But in addition to this, scientists now believe genes for advanced cognitive functions which are inherited from the father may be automatically deactivated.
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A category of genes known as “conditioned genes” are thought to work only if they come from the mother in some cases and the father in other cases. Intelligence is believed to be among the conditioned genes that have to come from the mother.
Laboratory studies using genetically modified mice found that those with an extra dose of maternal genes developed bigger heads and brains, but had little bodies. Those with an extra dose of paternal genes had small brains and larger bodies.
Researchers identified cells that contained only maternal or paternal genes in six different parts of the mouse brains which controlled different cognitive functions, from eating habits to memory.
Cells with paternal genes accumulated in parts of the limbic system, which is involved in functions such as sex, food and aggression. But researchers did not find any paternal cells in the cerebral cortex, which is where the most advanced cognitive functions take place, such as reasoning, thought, language and planning.
Concerned that people might not be like mice, researchers in Glasgow took a more human approach to exploring intelligence. They found the theories extrapolated from mice studies bear out in reality when they interviewed 12,686 young people between the ages of 14 and 22 every year from 1994. Despite taking into account several factors, from the participants education to their race and socio-economic status, the team still found the best predictor of intelligence was the IQ of the mother.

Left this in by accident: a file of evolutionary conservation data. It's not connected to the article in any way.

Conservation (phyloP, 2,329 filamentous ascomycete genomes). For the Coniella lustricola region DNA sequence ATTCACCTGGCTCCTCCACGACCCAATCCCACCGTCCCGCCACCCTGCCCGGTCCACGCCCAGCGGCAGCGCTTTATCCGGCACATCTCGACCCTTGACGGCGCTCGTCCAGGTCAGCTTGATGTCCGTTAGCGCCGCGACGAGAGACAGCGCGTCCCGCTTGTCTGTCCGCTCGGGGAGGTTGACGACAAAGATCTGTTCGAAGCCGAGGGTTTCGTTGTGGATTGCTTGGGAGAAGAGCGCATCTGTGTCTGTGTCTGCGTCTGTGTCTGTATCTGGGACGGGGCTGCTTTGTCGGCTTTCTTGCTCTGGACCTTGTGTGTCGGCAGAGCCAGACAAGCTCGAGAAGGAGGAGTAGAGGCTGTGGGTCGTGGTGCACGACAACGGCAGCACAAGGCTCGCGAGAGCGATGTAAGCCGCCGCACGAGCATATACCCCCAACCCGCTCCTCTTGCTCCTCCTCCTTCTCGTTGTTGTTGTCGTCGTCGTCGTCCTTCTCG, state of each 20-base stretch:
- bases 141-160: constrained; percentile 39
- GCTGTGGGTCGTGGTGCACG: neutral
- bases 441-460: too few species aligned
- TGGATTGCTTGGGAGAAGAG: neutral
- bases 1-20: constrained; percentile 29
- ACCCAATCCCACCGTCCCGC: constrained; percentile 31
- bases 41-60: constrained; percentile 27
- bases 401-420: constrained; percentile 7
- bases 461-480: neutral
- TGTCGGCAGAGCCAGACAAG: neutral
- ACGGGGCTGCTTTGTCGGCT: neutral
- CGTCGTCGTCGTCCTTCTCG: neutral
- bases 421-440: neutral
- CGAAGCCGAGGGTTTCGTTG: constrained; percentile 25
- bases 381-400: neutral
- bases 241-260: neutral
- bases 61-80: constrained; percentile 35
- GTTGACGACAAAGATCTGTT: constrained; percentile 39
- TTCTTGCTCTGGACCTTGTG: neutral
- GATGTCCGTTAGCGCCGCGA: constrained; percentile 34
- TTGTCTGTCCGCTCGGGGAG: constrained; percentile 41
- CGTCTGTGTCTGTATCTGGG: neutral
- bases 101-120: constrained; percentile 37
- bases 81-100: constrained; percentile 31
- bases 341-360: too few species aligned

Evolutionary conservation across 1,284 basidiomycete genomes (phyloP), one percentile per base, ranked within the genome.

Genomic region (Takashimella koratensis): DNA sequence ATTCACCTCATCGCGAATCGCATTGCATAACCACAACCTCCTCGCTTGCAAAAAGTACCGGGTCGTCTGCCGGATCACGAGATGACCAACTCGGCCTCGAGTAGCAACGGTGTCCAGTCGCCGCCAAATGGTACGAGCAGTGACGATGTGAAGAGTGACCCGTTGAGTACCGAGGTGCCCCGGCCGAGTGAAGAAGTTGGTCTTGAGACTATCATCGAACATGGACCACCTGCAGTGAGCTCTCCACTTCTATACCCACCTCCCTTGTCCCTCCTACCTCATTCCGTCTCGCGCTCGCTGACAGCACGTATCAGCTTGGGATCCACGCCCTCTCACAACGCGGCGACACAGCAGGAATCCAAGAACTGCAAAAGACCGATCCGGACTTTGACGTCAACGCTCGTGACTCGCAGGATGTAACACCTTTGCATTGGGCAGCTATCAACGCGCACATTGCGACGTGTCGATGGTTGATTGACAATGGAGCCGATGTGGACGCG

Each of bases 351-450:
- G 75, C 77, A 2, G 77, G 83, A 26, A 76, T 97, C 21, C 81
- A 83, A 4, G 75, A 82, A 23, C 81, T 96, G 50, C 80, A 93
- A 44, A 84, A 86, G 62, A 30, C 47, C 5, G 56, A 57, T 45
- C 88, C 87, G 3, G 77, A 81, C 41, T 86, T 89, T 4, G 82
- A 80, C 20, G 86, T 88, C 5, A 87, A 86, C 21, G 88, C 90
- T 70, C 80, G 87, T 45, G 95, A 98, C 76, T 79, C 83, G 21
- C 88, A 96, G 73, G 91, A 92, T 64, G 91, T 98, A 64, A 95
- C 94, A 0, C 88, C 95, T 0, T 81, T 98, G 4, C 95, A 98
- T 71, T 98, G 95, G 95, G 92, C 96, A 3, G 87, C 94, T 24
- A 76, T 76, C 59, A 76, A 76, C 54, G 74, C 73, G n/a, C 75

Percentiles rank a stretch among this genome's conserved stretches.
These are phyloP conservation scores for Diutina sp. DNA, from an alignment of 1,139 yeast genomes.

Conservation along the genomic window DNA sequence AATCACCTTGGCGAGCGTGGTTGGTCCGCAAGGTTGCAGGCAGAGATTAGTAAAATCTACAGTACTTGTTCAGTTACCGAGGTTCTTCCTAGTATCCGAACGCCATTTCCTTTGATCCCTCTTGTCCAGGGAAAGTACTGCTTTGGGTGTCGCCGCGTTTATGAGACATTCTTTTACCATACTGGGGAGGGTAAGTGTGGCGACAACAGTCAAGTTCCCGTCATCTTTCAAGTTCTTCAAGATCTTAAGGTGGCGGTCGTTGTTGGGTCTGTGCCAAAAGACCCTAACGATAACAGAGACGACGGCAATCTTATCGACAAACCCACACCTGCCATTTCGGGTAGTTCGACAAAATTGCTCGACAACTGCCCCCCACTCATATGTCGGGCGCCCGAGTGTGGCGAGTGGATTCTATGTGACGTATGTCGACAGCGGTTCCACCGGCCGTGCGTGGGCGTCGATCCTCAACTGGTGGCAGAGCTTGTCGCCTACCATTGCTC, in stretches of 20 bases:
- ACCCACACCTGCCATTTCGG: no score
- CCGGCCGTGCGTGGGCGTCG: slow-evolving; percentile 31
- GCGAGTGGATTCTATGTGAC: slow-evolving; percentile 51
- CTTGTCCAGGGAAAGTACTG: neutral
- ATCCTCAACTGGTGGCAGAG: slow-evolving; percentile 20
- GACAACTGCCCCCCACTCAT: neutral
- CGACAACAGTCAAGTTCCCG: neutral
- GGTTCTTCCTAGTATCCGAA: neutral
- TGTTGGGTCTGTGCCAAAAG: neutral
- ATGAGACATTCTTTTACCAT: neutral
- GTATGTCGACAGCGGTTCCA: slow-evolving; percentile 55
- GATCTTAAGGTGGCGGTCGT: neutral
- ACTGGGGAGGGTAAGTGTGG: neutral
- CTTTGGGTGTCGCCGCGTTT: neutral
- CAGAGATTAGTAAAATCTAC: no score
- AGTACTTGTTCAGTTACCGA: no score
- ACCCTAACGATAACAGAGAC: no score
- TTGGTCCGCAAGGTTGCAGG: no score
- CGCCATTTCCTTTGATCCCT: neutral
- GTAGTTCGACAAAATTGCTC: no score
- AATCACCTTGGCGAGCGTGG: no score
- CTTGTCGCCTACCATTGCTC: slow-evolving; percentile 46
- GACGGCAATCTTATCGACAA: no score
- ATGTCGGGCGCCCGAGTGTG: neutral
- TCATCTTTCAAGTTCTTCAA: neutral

However, research also makes it clear that genetics are not the only determinant of intelligence - only 40 to 60 per cent of intelligence is estimated to be hereditary, leaving a similar chunk dependent on the environment.
But mothers have also been found to play an extremely significant role in this non-genetic part of intelligence, with some studies suggesting a secure bond between mother and child is intimately tied to intelligence.
Researchers at the University of Washington found that a secure emotional bond between a mother and child is crucial for the growth of some parts of the brain. After analysing the way a group of mothers related to their children for seven years, the researchers found children who were supported emotionally and had their intellectual needs fulfilled had a 10 per cent larger hippocampus at 13 on average than children whose mothers were emotionally distant. The hippocampus is an area of the brain associated with memory, learning and stress response.
A strong bond with the mother is thought to give a child a sense of security which allows them to explore the world, and the confidence to solve problems. In addition, devoted, attentive mothers tend to help children solve problems, further helping them to reach their potential.
Of course, there's no reason why fathers can't play as big a nurture role as mothers. And researchers point out that a whole array of other gene determined traits - like intuiton and emotions - which can be inherited from the father are also key to unlocking potential intelligence, so fathers - don't despair.